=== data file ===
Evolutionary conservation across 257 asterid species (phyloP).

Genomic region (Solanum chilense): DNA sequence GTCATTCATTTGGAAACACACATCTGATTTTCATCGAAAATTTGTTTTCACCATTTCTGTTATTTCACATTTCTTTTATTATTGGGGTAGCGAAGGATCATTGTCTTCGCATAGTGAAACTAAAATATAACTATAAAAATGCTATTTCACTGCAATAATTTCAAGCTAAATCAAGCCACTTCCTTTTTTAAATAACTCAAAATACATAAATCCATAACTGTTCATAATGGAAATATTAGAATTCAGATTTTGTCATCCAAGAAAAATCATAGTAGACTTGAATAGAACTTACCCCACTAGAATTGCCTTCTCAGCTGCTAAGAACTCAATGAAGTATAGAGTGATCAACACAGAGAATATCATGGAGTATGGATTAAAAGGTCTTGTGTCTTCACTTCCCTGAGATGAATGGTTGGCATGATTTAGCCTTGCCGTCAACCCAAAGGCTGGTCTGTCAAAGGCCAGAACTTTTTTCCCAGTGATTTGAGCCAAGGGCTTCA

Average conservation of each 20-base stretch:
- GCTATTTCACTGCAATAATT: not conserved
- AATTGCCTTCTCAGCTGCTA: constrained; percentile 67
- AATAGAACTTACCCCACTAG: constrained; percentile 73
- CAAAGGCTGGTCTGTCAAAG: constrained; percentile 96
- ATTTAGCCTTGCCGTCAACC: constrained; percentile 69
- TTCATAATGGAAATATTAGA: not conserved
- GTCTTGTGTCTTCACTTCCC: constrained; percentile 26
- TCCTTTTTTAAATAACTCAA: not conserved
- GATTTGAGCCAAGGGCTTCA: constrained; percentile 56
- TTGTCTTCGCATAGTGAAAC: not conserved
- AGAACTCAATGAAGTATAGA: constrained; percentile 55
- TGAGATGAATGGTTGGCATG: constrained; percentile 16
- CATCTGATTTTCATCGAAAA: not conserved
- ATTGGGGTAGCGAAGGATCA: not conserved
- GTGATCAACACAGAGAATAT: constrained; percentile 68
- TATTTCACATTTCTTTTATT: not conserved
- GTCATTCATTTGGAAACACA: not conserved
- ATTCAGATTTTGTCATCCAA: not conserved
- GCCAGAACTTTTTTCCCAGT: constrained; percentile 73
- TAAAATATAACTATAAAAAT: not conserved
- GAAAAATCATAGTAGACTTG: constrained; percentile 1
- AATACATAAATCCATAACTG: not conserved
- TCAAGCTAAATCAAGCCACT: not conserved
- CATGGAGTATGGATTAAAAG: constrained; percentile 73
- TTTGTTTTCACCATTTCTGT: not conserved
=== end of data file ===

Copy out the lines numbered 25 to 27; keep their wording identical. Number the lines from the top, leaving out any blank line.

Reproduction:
- AATACATAAATCCATAACTG: not conserved
- TCAAGCTAAATCAAGCCACT: not conserved
- CATGGAGTATGGATTAAAAG: constrained; percentile 73